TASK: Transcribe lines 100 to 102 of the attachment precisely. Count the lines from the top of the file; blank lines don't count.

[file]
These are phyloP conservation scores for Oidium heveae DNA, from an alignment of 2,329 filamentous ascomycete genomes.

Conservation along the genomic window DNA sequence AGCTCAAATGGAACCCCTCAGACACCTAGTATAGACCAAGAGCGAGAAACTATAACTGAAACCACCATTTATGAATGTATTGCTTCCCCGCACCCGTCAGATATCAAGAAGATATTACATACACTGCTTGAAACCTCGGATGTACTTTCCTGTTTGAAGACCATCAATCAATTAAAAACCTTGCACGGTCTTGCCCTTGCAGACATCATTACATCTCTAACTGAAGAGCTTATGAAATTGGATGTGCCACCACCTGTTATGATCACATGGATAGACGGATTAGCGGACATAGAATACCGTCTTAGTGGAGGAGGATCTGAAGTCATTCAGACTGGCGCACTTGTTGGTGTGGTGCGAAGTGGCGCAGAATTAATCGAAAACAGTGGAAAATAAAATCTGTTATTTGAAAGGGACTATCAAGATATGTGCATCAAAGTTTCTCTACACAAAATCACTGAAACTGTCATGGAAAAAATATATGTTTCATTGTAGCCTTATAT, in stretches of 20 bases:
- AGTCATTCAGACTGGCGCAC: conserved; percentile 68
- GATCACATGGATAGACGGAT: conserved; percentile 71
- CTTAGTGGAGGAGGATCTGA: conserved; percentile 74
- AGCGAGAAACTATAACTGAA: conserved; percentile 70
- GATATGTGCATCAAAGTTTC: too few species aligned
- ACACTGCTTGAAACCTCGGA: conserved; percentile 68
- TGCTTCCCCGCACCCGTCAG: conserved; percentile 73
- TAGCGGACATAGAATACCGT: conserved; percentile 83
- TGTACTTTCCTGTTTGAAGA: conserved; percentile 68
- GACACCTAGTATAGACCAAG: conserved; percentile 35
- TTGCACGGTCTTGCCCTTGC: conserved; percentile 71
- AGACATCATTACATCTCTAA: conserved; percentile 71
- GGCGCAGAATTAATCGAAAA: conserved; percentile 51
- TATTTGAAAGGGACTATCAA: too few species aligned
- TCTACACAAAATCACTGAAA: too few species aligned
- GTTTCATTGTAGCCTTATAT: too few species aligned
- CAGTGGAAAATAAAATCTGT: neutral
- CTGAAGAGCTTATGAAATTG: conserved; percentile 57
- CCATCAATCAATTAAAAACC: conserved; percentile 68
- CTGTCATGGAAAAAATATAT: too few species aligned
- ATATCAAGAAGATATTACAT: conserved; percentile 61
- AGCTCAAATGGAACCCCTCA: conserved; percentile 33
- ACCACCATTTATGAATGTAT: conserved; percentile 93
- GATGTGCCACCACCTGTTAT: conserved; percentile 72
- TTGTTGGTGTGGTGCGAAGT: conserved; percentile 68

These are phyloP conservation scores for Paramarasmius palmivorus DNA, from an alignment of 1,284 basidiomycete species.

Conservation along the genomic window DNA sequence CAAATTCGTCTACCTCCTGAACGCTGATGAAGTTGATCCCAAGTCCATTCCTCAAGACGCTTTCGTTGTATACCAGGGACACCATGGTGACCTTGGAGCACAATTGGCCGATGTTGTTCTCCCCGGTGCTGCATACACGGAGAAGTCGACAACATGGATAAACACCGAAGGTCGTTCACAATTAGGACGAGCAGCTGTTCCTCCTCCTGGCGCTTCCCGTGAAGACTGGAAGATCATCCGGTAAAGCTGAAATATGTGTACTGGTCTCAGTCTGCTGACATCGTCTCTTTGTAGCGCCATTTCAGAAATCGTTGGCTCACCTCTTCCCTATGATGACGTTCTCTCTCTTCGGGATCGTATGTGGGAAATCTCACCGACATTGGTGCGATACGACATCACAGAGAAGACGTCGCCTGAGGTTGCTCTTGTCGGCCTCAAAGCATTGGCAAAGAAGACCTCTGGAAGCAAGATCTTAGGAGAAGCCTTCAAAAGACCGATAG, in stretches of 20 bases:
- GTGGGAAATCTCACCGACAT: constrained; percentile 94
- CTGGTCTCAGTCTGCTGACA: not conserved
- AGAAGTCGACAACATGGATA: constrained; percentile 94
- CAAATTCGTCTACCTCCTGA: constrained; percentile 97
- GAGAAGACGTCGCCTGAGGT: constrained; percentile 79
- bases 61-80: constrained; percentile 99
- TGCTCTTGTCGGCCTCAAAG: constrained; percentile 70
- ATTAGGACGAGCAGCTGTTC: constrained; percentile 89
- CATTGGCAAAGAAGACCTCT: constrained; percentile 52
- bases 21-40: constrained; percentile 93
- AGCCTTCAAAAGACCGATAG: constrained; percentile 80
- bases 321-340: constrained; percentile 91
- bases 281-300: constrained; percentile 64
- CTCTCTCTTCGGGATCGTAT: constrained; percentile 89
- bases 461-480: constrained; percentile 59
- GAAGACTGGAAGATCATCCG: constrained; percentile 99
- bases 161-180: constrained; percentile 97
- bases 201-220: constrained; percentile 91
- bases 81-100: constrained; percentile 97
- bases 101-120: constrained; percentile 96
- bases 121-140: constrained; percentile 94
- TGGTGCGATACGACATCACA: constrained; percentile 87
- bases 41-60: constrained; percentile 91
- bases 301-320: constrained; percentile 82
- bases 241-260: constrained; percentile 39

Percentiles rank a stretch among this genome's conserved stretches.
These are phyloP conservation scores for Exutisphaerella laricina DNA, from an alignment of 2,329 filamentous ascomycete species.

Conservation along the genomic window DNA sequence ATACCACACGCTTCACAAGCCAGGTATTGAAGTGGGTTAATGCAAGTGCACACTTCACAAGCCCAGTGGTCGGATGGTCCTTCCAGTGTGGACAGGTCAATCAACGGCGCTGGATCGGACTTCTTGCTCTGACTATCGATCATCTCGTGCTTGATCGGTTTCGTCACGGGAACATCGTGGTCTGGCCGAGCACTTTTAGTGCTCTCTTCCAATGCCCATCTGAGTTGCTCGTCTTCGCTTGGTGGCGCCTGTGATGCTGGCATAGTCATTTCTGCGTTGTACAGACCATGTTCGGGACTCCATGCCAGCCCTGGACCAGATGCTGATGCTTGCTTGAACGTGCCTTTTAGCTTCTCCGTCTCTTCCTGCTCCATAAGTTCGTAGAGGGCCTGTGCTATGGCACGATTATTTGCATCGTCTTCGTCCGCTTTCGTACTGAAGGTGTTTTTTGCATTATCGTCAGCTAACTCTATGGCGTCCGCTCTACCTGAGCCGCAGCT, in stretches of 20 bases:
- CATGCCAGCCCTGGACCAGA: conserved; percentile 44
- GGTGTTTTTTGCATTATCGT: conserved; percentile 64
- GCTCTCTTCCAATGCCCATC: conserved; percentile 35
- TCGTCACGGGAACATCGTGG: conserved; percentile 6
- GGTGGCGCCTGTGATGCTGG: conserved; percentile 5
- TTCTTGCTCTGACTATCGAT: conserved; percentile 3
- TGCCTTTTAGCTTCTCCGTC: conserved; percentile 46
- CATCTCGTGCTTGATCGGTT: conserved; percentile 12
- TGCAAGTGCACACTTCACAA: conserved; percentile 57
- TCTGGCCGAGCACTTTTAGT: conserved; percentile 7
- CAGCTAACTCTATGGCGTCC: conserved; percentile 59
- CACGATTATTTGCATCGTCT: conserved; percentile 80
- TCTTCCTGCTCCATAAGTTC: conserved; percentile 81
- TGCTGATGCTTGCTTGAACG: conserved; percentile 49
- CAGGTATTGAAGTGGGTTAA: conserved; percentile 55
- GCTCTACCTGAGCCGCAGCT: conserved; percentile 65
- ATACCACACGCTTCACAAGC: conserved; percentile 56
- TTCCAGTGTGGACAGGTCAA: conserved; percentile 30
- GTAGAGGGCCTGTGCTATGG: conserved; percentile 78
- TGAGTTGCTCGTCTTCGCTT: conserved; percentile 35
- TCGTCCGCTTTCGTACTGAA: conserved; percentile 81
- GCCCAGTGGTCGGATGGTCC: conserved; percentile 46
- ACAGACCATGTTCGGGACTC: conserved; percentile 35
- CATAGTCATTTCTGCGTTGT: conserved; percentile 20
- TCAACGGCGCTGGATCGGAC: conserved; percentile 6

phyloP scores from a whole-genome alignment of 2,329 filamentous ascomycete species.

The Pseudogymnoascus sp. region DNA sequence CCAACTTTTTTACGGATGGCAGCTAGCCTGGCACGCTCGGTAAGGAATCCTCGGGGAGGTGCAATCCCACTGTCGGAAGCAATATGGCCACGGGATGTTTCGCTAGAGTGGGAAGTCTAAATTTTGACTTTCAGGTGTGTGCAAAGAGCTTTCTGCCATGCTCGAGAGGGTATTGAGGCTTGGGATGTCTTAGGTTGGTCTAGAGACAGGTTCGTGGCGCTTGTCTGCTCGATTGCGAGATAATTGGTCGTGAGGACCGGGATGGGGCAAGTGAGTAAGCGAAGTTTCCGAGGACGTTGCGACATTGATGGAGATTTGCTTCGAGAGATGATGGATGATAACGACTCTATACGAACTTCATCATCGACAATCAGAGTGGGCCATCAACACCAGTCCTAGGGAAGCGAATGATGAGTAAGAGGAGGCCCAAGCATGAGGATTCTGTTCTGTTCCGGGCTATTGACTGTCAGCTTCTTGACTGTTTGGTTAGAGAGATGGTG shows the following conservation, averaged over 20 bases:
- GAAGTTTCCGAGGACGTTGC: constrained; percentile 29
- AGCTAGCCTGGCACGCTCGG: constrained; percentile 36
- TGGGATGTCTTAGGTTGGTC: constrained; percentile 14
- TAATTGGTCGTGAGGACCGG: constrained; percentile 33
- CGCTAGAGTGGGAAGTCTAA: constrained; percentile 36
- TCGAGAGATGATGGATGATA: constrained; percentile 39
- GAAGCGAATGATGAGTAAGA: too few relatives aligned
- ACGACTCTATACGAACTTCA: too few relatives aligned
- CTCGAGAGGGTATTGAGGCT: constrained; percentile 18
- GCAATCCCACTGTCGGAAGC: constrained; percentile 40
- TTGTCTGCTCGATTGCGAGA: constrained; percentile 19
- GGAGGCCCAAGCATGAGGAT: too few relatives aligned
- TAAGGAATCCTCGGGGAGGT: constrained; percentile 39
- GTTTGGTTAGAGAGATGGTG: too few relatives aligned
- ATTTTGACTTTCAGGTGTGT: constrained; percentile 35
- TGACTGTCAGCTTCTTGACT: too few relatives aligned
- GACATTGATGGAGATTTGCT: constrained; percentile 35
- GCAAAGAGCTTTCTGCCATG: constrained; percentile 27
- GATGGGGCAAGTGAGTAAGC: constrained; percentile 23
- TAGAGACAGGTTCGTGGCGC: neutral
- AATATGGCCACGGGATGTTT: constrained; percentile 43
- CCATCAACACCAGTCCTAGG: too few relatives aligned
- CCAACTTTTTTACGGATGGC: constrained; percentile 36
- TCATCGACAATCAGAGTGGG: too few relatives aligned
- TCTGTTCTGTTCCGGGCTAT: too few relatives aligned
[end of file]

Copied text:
- TGACTGTCAGCTTCTTGACT: too few relatives aligned
- GACATTGATGGAGATTTGCT: constrained; percentile 35
- GCAAAGAGCTTTCTGCCATG: constrained; percentile 27